Forms Authentication for single directory

Discussion in 'ASP .Net' started by Sean, Nov 14, 2008.

  1. Sean

    Sean Guest

    Hi, I've taken over a website, which has an admin section that is
    currently open. I added Forms Authentication to the admin directory
    with the using the location section in web.config:

    <location path="admin">
    <system.web>
    <customErrors mode="Off"/>
    <authentication mode="Forms">
    <forms name=".COOKIEDEMO" loginUrl="login.aspx"
    protection="All" timeout="60" path="/">
    <credentials passwordFormat="Clear">
    <user name="login1" password="password1"/>
    <user name="login2" password="password2"/>
    </credentials>
    </forms>
    </authentication>
    <authorization>
    <deny users="?" />
    </authorization>
    </system.web>
    </location>

    To get this to work for a single directory, I had to use IIS and turn
    the directory into a web app. This makes the authentication work
    correctly, however it breaks all the existing code in admin.

    My question is this: Is there a way to use Forms Authentication for a
    single directory of a web site, WITHOUT running the directory as a
    separate web app? I can't seem to find any documentation on
    protecting a single directory.

    Thanks in advance. - Sean
     
    Sean, Nov 14, 2008
    #1
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  2. Sean

    brians[MCSD] Guest

    Hi Sean,

    I think I did something a while ago which sounds like what you're trying to
    do and got it to work without turning the admin directory into it's own web
    application. I forget the exact steps but in the web.config I have:
    ....
    <location path="Admin">
    <system.web>
    <authorization>
    <allow users="user1"/>
    <deny users="*"/>
    </authorization>
    </system.web>
    </location>
    ....
    <authentication mode="Forms">
    <forms loginUrl="RoleLogin.aspx" protection="None" timeout="30" path="/">
    <credentials passwordFormat="Clear">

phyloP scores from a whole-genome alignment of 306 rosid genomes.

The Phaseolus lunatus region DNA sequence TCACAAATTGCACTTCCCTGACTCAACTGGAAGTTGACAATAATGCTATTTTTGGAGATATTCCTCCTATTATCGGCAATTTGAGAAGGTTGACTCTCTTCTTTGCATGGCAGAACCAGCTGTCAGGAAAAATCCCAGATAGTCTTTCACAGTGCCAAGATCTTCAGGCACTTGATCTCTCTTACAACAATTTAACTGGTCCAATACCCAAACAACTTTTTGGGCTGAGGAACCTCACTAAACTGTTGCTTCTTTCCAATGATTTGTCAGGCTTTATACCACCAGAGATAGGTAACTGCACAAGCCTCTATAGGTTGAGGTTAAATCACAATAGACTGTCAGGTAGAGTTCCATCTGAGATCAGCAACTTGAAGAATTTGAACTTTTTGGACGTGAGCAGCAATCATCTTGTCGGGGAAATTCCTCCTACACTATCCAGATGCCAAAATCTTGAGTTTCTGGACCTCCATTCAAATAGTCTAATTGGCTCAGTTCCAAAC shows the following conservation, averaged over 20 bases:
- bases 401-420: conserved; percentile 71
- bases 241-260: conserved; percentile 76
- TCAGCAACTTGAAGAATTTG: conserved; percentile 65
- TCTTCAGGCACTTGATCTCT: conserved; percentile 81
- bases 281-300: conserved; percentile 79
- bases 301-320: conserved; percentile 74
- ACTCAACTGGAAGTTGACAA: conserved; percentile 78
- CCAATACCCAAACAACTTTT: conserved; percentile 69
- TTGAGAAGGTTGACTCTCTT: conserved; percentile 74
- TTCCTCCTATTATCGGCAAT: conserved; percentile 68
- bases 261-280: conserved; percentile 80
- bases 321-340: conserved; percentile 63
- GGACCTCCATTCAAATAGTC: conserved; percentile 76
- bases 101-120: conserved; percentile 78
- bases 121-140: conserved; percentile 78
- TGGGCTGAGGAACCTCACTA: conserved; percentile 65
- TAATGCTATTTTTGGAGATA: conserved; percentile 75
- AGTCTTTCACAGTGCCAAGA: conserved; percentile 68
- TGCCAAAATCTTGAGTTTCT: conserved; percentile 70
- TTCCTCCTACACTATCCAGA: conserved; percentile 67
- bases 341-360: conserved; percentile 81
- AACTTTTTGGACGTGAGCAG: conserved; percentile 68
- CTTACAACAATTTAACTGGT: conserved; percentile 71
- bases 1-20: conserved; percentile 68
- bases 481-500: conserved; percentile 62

<user name = "user1" password = "password1" /?
    </credentials>
    </forms>
    </authentication>
    <authorization>
    <allow users="*"/>
    </authorization>
    .....
    At the time I was doing this website, I ran across across an article which I
    think did a nice job of walking through the <location/> element. I think this
    is the article:
    http://www.theserverside.net/tt/articles/showarticle.tss?id=FormAuthentication (like I said it was a while ago).

    Eventually, I changed things so that I used the SqlMembership provider and
    roles to manage access to assets on the website. A nice improvement.

    For things which have to do with ASP.NET Security, Membership, and Roles
    check out the this book - Professional ASP.NET 2.0 Security, Membership, and
    Role Management by Stefan Schackow.

    --
    brians
    http://www.limbertech.com


    "Sean" wrote:

    > Hi, I've taken over a website, which has an admin section that is
    > currently open. I added Forms Authentication to the admin directory
    > with the using the location section in web.config:
    >
    > <location path="admin">
    > <system.web>
    > <customErrors mode="Off"/>
    > <authentication mode="Forms">
    > <forms name=".COOKIEDEMO" loginUrl="login.aspx"
    > protection="All" timeout="60" path="/">
    > <credentials passwordFormat="Clear">
    > <user name="login1" password="password1"/>
    > <user name="login2" password="password2"/>
    > </credentials>
    > </forms>
    > </authentication>
    > <authorization>
    > <deny users="?" />
    > </authorization>
    > </system.web>
    > </location>
    >
    > To get this to work for a single directory, I had to use IIS and turn
    > the directory into a web app. This makes the authentication work
    > correctly, however it breaks all the existing code in admin.
    >
    > My question is this: Is there a way to use Forms Authentication for a
    > single directory of a web site, WITHOUT running the directory as a
    > separate web app? I can't seem to find any documentation on
    > protecting a single directory.
    >
    > Thanks in advance. - Sean
    >
     
    brians[MCSD], Nov 14, 2008
    #2
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